Difference Between Travel And Tourism? Get My Quick Guide!
I’ve visited a few other states and countries for means of leisure or curiosity to see a popular landmark or site. There’s a lot of preparation that goes into visiting any place that is a great distance from where you are currently located. You must determine where to sleep, eat, shop, and commute.
Many often use the terms, “travel,” and, “tourism,” quite interchangeably when it comes to visiting other locations. There are, however, some distinct differences between the two. I’ve put together a chart to help you clearly understand the difference between travel and tourism.
|You're A Tourist If||You're A Traveler If|
|You are only visiting a location(s) for a leisurely short period of time.||You intend to stay at a location(s) for a long period of time for exploration.|
|You are staying in a hotel or establishment that provides convenient or luxury accommodations.||You stay in a hostel, tent, vehicle, or other affordable establishments that don't provide the utmost convenience and luxury.|
|You visit only the popular areas and attractions that other tourists visit.||You are looking to explore places that are not commonly visited or seen.|
|Your itinerary is well thought out and scheduled.||You arrived at your destination with no plans and prefer to make plans as you go.|
|You've packed cameras, electronics, or other devices meant for entertainment.||You've only packed the essentials, clothes, food, toiletries, and etc.|
|You communicate with large groups of tourists but hardly with locals.||You only desire to communicate with locals and spend time with them to learn about their culture.|
This chart outlines the very direct differences between a tourist and a traveler. Often times the term, “tourist,” provides a negative connotation that is meant to offend the person behind it. In this article, we will go over why there is a negative connotation, the different kinds of tourism, as well as provide some helpful examples of what not to do if you are a traveler or a tourist.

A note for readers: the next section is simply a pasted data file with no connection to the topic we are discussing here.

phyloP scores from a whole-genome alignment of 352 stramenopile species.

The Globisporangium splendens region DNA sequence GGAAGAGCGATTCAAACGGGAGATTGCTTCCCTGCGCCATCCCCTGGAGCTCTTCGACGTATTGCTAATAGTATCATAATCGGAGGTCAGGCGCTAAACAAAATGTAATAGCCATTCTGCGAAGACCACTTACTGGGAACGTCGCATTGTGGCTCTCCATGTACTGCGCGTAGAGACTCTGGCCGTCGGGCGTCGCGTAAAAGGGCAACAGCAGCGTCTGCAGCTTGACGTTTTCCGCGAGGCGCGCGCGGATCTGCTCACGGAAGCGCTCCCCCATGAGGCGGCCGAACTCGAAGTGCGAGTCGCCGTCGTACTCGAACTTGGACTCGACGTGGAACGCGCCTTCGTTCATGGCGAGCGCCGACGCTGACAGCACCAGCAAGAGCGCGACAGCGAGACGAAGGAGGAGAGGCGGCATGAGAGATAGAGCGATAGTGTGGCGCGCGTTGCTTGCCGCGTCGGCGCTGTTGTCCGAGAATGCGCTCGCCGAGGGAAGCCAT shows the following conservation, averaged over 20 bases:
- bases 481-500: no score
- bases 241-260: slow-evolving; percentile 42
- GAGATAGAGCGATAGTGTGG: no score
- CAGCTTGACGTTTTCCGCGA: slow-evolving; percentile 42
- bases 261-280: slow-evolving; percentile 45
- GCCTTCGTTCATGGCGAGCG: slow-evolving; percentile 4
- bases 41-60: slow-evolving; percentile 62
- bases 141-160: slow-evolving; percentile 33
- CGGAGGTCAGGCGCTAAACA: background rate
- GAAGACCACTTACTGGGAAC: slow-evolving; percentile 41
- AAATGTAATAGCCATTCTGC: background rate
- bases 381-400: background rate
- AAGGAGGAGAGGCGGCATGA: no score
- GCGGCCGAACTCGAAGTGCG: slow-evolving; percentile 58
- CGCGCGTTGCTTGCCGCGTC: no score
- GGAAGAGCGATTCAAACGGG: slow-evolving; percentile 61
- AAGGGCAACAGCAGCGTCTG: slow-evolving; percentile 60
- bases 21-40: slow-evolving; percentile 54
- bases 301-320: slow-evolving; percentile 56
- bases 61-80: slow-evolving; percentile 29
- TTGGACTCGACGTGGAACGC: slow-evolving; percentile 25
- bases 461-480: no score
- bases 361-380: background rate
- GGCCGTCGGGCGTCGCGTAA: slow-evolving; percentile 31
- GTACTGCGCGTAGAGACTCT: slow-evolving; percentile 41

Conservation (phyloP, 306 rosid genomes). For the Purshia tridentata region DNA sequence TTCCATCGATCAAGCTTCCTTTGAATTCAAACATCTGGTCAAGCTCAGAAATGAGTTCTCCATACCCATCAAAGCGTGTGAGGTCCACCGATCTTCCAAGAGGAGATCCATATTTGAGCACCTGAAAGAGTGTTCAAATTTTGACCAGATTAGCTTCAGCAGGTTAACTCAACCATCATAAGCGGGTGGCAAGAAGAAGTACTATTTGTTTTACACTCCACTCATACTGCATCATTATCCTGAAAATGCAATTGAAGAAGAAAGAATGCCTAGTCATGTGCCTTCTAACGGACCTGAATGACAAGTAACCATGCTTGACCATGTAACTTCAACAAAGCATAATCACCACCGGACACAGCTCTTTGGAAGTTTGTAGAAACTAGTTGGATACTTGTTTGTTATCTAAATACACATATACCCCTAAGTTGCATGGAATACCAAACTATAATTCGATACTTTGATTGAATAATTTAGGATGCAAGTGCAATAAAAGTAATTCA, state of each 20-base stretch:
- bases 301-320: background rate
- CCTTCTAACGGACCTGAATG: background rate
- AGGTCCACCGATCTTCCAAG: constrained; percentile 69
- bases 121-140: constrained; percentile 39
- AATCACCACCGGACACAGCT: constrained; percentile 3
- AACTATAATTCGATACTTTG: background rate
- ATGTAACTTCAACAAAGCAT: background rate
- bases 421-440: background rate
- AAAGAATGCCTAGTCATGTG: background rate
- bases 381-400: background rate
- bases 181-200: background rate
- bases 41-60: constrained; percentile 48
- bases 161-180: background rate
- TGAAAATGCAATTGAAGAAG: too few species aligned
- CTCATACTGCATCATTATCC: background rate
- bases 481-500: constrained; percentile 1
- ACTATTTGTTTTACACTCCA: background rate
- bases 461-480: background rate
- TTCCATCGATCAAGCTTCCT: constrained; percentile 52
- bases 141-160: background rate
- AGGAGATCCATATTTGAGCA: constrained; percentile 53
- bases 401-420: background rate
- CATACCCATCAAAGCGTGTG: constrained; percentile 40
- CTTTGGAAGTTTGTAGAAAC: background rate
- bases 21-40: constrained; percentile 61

Defining Travel and Tourism
I’ll admit it. I’m the kind of person who has a very detailed itinerary, a well thought out schedule, and booked a 5-star hotel with a fully stocked minibar. Every time I visit another location, I’m a tourist. This is not a bad thing. I just have a different interest in how I spend my vacation than someone who travels.
So what exactly is tourism, where did it come from, and what are the different types?
Where Did The Concept of Tourism Originate?
The concept of tourism can be seen as far back as 1500 B.C. with the Egyptians. However, modern tourism as we now understand it didn’t originate until the 17th century. In these times, Europe participated in what was known as the Grand Tour. This is when upper-class and wealthy young European men would come of age and take a traditional trip around Europe.